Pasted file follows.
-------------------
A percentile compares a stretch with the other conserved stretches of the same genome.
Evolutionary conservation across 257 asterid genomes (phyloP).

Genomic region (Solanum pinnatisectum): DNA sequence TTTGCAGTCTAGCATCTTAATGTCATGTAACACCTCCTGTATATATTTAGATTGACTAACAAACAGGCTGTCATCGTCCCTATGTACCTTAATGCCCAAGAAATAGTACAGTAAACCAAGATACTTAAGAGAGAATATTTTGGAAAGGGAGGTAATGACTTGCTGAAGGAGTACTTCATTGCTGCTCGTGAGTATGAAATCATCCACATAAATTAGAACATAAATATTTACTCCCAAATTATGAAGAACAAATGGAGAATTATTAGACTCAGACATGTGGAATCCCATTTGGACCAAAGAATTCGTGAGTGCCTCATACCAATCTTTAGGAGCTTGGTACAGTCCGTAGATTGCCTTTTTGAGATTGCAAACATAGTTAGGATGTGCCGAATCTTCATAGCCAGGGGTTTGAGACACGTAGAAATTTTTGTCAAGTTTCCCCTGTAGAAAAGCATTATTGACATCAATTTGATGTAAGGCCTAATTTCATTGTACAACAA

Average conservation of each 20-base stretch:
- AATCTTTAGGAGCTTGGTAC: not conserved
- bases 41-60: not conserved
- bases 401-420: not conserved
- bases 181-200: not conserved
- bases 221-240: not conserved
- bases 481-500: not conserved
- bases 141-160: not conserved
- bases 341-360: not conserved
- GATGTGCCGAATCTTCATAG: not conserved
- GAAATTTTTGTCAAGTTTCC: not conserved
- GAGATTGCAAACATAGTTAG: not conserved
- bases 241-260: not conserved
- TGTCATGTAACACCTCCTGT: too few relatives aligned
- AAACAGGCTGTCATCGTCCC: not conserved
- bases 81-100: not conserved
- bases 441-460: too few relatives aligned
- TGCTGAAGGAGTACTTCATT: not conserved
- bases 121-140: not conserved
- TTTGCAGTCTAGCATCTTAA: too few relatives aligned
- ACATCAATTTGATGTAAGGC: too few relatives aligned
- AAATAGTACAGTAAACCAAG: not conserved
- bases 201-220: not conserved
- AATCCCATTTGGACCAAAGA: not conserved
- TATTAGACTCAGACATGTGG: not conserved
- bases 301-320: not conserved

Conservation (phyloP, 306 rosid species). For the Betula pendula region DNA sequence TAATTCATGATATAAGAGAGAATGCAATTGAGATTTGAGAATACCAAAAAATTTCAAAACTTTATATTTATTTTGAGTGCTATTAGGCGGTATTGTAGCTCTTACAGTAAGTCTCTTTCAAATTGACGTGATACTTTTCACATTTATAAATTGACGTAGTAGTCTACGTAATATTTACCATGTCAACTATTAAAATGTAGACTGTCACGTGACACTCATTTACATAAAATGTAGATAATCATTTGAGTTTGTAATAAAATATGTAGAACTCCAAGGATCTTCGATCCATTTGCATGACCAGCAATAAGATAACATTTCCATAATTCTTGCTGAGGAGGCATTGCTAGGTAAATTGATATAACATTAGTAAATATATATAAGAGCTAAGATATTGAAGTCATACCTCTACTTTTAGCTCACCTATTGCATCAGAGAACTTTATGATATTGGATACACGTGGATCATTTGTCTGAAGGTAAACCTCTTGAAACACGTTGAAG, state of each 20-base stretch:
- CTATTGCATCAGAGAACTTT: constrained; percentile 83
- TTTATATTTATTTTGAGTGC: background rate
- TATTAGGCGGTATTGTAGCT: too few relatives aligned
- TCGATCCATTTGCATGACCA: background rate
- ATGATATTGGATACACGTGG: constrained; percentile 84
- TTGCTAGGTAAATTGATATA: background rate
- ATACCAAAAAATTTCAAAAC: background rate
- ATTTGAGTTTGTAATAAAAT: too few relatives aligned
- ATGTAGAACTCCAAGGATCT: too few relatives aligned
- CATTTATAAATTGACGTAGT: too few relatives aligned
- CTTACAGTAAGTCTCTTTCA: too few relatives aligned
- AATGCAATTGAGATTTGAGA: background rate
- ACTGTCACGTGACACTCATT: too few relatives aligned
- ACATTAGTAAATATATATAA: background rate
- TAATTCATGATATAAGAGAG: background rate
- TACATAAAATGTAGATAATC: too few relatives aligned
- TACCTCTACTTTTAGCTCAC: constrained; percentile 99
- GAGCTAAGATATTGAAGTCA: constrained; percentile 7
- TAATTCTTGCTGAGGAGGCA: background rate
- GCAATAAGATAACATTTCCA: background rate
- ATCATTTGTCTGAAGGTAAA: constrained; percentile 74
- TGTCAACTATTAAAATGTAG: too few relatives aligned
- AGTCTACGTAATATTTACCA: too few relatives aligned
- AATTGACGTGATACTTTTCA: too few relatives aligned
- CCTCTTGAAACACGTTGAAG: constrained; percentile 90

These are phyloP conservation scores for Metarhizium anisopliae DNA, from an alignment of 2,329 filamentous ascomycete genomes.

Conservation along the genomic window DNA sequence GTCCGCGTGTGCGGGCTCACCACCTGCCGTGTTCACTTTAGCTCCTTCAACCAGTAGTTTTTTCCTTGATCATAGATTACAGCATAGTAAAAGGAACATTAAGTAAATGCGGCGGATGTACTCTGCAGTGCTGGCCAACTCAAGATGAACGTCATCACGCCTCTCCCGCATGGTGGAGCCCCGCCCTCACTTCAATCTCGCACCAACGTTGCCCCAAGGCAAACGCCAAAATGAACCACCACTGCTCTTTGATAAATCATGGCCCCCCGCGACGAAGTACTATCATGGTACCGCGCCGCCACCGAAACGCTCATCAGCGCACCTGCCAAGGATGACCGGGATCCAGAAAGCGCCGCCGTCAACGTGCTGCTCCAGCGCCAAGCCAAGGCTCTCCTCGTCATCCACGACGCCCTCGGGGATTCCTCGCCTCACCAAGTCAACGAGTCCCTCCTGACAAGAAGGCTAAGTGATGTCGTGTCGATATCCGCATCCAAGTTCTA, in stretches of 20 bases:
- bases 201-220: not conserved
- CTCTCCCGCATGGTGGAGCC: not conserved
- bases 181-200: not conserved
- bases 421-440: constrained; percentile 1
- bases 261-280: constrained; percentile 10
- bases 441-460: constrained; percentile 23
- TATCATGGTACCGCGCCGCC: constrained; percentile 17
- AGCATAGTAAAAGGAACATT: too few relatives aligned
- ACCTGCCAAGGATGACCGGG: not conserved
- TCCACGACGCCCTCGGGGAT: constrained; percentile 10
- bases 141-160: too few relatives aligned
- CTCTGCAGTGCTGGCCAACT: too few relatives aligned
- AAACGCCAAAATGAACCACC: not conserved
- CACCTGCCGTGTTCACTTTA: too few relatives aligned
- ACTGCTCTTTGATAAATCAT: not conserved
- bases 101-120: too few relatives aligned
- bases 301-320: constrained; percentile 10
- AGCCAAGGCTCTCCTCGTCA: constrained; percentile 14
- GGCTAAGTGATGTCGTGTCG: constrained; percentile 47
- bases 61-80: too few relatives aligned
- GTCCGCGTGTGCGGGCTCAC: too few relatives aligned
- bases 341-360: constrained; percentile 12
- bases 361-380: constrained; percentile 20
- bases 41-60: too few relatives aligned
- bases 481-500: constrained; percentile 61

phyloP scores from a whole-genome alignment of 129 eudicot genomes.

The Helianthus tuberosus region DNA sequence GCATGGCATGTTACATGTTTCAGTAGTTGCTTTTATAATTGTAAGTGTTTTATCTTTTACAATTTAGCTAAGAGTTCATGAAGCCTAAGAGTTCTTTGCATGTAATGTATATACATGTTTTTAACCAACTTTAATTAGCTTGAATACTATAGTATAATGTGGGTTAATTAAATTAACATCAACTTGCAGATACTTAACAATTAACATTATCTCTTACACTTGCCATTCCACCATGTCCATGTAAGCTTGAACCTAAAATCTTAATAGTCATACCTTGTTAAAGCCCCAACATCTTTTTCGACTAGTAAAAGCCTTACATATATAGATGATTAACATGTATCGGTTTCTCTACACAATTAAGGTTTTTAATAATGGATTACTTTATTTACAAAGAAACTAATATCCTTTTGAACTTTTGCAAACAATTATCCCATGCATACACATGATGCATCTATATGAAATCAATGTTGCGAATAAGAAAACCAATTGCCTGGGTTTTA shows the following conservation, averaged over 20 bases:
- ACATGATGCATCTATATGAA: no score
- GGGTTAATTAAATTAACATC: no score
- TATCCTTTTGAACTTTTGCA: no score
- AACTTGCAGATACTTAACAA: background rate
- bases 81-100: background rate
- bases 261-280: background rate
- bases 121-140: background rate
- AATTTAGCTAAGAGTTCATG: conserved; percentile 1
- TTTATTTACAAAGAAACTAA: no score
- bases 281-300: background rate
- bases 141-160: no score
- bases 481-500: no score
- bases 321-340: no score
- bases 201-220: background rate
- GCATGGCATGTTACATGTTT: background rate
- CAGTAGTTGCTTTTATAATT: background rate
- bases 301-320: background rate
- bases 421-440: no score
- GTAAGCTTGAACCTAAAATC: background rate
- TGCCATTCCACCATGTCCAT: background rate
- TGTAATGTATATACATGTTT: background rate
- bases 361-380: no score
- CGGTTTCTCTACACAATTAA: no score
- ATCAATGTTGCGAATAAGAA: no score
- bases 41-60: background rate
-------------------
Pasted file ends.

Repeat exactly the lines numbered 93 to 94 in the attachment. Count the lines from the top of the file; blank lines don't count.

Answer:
- TTTATTTACAAAGAAACTAA: no score
- bases 281-300: background rate